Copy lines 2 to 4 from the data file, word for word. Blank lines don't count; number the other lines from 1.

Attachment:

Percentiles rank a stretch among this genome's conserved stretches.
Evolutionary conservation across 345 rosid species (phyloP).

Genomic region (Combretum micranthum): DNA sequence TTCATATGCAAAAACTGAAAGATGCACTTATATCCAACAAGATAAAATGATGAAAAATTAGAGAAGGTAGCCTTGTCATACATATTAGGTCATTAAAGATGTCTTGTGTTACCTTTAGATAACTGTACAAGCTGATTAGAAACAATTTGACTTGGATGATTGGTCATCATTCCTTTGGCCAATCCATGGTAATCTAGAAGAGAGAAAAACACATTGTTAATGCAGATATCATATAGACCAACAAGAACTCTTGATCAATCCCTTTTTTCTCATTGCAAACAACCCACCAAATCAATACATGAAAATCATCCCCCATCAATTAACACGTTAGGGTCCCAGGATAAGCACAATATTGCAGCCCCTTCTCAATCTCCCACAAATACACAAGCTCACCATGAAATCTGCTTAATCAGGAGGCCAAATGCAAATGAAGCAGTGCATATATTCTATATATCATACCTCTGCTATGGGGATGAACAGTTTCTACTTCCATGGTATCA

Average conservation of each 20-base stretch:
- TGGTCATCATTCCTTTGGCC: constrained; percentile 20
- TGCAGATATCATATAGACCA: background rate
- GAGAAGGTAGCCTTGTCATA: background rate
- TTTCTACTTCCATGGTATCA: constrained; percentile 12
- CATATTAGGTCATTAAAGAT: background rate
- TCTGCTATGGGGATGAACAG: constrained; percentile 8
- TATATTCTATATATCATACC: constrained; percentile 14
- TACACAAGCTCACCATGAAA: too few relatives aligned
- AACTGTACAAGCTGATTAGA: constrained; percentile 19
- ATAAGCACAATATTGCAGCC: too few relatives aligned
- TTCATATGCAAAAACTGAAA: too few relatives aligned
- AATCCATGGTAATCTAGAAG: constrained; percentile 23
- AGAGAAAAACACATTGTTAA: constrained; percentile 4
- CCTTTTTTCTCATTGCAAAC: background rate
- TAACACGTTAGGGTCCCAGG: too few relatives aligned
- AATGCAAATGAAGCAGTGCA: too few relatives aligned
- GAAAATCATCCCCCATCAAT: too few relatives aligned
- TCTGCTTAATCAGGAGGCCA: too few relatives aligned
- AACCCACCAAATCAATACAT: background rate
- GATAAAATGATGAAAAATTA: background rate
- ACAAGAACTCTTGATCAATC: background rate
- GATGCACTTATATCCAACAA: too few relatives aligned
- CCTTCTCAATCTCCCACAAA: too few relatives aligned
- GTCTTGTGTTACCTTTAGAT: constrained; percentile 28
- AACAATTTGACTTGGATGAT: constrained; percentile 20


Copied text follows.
Evolutionary conservation across 345 rosid species (phyloP).

Genomic region (Combretum micranthum): DNA sequence TTCATATGCAAAAACTGAAAGATGCACTTATATCCAACAAGATAAAATGATGAAAAATTAGAGAAGGTAGCCTTGTCATACATATTAGGTCATTAAAGATGTCTTGTGTTACCTTTAGATAACTGTACAAGCTGATTAGAAACAATTTGACTTGGATGATTGGTCATCATTCCTTTGGCCAATCCATGGTAATCTAGAAGAGAGAAAAACACATTGTTAATGCAGATATCATATAGACCAACAAGAACTCTTGATCAATCCCTTTTTTCTCATTGCAAACAACCCACCAAATCAATACATGAAAATCATCCCCCATCAATTAACACGTTAGGGTCCCAGGATAAGCACAATATTGCAGCCCCTTCTCAATCTCCCACAAATACACAAGCTCACCATGAAATCTGCTTAATCAGGAGGCCAAATGCAAATGAAGCAGTGCATATATTCTATATATCATACCTCTGCTATGGGGATGAACAGTTTCTACTTCCATGGTATCA

Average conservation of each 20-base stretch: